The game is set in a sea city known as Armoroad, which is surrounded by the beautiful ocean. Armoroad prospered in the ancient time with high-level civilization. However, because of the great earthquake that happened a hundred years ago, the central part of the city sank down into the bottom of the sea, along with its superior technology.[3]

After the "Great Disaster", a labyrinth appeared in the hole of the city created by the earthquake. People from all over the world gathered around Armoroad to find clues that will lead them to the vanished city. Adventurers embarked down into the enormous hole, which devoured most part of the city and the lost technology. Some sought for the truth behind the "Great Disaster", while the others sought the treasures buried deepest under the sea.[4]


Shigeo Komori, the director of Etrian Odyssey II and III, told the reasons of adding the "sea" element to the new entry of the series during an interview. Komori said that the image of Etrian Odyssey was a green sea of trees and that of Etrian Odyssey II was the chill sky of North Europe. When he came to think about the theme for the third title, he felt really attracted by the warm southern sea.[5]


Aggregate score
Review scores
GamePro4/5 stars[12]
Nintendo Power8.5/10[15]
Nintendo World Report8/10[16]
The A.V. ClubB[17]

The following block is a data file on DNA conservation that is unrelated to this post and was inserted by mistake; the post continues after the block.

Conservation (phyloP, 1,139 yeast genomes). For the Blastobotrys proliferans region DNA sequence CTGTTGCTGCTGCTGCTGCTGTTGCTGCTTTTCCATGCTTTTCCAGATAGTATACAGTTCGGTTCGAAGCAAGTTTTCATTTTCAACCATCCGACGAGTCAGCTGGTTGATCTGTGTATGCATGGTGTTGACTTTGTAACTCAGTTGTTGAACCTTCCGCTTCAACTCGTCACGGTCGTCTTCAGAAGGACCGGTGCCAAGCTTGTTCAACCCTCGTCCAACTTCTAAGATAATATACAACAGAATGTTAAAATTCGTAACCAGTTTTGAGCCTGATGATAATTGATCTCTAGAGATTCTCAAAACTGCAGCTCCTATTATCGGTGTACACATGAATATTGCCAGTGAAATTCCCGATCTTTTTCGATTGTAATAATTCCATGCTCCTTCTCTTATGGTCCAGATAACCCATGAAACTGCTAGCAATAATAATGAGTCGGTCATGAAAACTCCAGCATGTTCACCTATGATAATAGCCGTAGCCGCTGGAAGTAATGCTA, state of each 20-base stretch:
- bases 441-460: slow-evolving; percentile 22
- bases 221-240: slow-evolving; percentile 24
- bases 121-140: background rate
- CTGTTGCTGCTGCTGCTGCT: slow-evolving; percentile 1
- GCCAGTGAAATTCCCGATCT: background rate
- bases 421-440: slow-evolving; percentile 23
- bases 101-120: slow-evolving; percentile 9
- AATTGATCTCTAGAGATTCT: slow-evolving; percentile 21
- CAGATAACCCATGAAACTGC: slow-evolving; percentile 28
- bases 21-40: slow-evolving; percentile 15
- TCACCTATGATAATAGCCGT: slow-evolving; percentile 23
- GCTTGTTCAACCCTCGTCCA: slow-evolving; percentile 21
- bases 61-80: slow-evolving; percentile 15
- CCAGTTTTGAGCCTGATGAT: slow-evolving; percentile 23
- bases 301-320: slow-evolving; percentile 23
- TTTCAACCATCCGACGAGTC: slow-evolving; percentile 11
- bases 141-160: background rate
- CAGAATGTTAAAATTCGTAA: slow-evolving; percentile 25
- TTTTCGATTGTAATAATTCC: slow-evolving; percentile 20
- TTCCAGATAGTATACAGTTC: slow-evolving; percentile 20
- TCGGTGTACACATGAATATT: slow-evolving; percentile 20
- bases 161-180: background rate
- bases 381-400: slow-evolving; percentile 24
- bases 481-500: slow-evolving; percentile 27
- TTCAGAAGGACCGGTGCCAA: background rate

The game received "generally favorable reviews" according to video game review aggregator Metacritic.[6] Famitsu gave it three nines and one eight, for a total of 35 out of 40; they said that "the core charm of the series, with its Wizardry-style gameplay and player-built maps, is as strong as ever."[9]


  1. ^ Originally released in Japan as Sekaiju no Meikyū III: Seikai no Raihōsha (世界樹の迷宮III 星海の来訪者, lit. Yggdrasil Labyrinth III: Visitor at the Sea of Stars)
  2. ^ Tanaka, John (December 9, 2009). "Etrian Odyssey Sequel Heads to the Seas". IGN. Retrieved November 12, 2015.
  3. ^ Gifford, Kevin (December 9, 2009). "Etrian Odyssey 3 Announced". Retrieved November 12, 2015.
  4. ^ Totu, Florian (December 10, 2009). "Atlus Announced Etrian Odyssey 3". Softpedia.
  5. ^ "緊急速報 世界樹の迷宮III 星海の来訪者". Famitsu. December 10, 2009.
  6. ^ a b "Etrian Odyssey III: The Drowned City for DS Reviews". Metacritic.
  7. ^ Jones, Cole (October 21, 2010). "Etrian Odyssey 3 Review".
  8. ^ North, Dale (September 23, 2010). "Review: Etrian Odyssey III". Destructoid. Retrieved November 12, 2015.
  9. ^ a b Gifford, Kevin (March 24, 2010). "Japan Review Check: Etrian Odyssey 3, Dead or Alive Paradise". Retrieved February 23, 2013.
  10. ^ Massimilla, Bethany (September 30, 2010). "Etrian Odyssey III: The Drowned City Review". GameSpot. Retrieved November 12, 2015.
  11. ^ "Etrian Odyssey III: The Drowned City". GamesTM: 122. December 25, 2010.
  12. ^ Kemps, Heidi (September 22, 2010). "Etrian Odyssey III: The Drowned City". GamePro. Archived from the original on September 25, 2010. Retrieved November 12, 2015.
  13. ^ Rowe, Brian (September 20, 2010). "Etrian Odyssey III: The Drowned City review". GameZone. Archived from the original on September 23, 2011. Retrieved November 12, 2015.
  14. ^ Steimer, Kristine (October 11, 2010). "Etrian Odyssey III: The Drowned City Review". IGN.
  15. ^ "Etrian Odyssey III: The Drowned City". Nintendo Power. 260: 91. November 2010.
  16. ^ Mustafa, Nathan (October 19, 2010). "Etrian Odyssey III: The Drowned City". Nintendo World Report. Retrieved November 12, 2015.
  17. ^ Nelson, Samantha (September 27, 2010). "Etrian Odyssey III: The Drowned City". The A.V. Club. Archived from the original on November 1, 2010. Retrieved November 12, 2015.